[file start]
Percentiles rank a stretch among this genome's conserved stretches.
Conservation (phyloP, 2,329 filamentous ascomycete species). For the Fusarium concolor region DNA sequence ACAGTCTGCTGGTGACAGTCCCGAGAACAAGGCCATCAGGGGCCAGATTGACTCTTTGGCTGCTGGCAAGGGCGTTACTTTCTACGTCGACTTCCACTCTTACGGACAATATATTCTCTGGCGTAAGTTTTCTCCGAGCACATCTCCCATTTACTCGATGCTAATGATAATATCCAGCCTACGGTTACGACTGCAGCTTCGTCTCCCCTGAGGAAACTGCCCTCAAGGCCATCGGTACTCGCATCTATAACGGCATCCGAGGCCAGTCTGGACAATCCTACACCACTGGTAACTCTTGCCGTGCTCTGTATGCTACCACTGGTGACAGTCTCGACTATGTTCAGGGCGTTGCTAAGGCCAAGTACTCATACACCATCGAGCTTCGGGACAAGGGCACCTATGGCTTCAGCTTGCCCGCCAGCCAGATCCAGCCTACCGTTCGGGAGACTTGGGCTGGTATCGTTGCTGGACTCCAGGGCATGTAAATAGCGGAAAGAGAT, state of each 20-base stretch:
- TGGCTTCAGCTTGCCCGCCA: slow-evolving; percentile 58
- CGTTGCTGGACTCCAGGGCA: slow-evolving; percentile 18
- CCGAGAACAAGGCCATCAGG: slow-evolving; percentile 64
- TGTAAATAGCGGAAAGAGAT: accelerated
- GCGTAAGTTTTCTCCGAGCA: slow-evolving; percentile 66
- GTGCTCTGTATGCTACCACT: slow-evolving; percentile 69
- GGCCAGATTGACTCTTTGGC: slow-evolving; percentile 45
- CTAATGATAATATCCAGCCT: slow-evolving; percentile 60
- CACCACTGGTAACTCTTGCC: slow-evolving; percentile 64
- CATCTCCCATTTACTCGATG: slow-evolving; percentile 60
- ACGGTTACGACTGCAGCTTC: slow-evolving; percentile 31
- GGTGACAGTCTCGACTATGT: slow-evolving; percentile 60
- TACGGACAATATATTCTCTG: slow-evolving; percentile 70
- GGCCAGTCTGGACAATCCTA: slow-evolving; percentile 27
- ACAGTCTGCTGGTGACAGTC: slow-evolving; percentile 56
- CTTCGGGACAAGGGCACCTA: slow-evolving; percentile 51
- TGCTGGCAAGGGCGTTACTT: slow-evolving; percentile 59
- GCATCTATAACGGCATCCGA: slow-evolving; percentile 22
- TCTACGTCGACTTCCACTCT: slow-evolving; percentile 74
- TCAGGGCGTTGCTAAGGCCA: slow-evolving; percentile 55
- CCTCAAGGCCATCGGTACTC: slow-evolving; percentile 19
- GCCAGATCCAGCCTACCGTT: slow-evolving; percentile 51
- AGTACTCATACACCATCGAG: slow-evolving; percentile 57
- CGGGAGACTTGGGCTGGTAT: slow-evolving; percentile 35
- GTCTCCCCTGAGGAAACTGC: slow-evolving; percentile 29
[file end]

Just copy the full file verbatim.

Percentiles rank a stretch among this genome's conserved stretches.
Conservation (phyloP, 2,329 filamentous ascomycete species). For the Fusarium concolor region DNA sequence ACAGTCTGCTGGTGACAGTCCCGAGAACAAGGCCATCAGGGGCCAGATTGACTCTTTGGCTGCTGGCAAGGGCGTTACTTTCTACGTCGACTTCCACTCTTACGGACAATATATTCTCTGGCGTAAGTTTTCTCCGAGCACATCTCCCATTTACTCGATGCTAATGATAATATCCAGCCTACGGTTACGACTGCAGCTTCGTCTCCCCTGAGGAAACTGCCCTCAAGGCCATCGGTACTCGCATCTATAACGGCATCCGAGGCCAGTCTGGACAATCCTACACCACTGGTAACTCTTGCCGTGCTCTGTATGCTACCACTGGTGACAGTCTCGACTATGTTCAGGGCGTTGCTAAGGCCAAGTACTCATACACCATCGAGCTTCGGGACAAGGGCACCTATGGCTTCAGCTTGCCCGCCAGCCAGATCCAGCCTACCGTTCGGGAGACTTGGGCTGGTATCGTTGCTGGACTCCAGGGCATGTAAATAGCGGAAAGAGAT, state of each 20-base stretch:
- TGGCTTCAGCTTGCCCGCCA: slow-evolving; percentile 58
- CGTTGCTGGACTCCAGGGCA: slow-evolving; percentile 18
- CCGAGAACAAGGCCATCAGG: slow-evolving; percentile 64
- TGTAAATAGCGGAAAGAGAT: accelerated
- GCGTAAGTTTTCTCCGAGCA: slow-evolving; percentile 66
- GTGCTCTGTATGCTACCACT: slow-evolving; percentile 69
- GGCCAGATTGACTCTTTGGC: slow-evolving; percentile 45
- CTAATGATAATATCCAGCCT: slow-evolving; percentile 60
- CACCACTGGTAACTCTTGCC: slow-evolving; percentile 64
- CATCTCCCATTTACTCGATG: slow-evolving; percentile 60
- ACGGTTACGACTGCAGCTTC: slow-evolving; percentile 31
- GGTGACAGTCTCGACTATGT: slow-evolving; percentile 60
- TACGGACAATATATTCTCTG: slow-evolving; percentile 70
- GGCCAGTCTGGACAATCCTA: slow-evolving; percentile 27
- ACAGTCTGCTGGTGACAGTC: slow-evolving; percentile 56
- CTTCGGGACAAGGGCACCTA: slow-evolving; percentile 51
- TGCTGGCAAGGGCGTTACTT: slow-evolving; percentile 59
- GCATCTATAACGGCATCCGA: slow-evolving; percentile 22
- TCTACGTCGACTTCCACTCT: slow-evolving; percentile 74
- TCAGGGCGTTGCTAAGGCCA: slow-evolving; percentile 55
- CCTCAAGGCCATCGGTACTC: slow-evolving; percentile 19
- GCCAGATCCAGCCTACCGTT: slow-evolving; percentile 51
- AGTACTCATACACCATCGAG: slow-evolving; percentile 57
- CGGGAGACTTGGGCTGGTAT: slow-evolving; percentile 35
- GTCTCCCCTGAGGAAACTGC: slow-evolving; percentile 29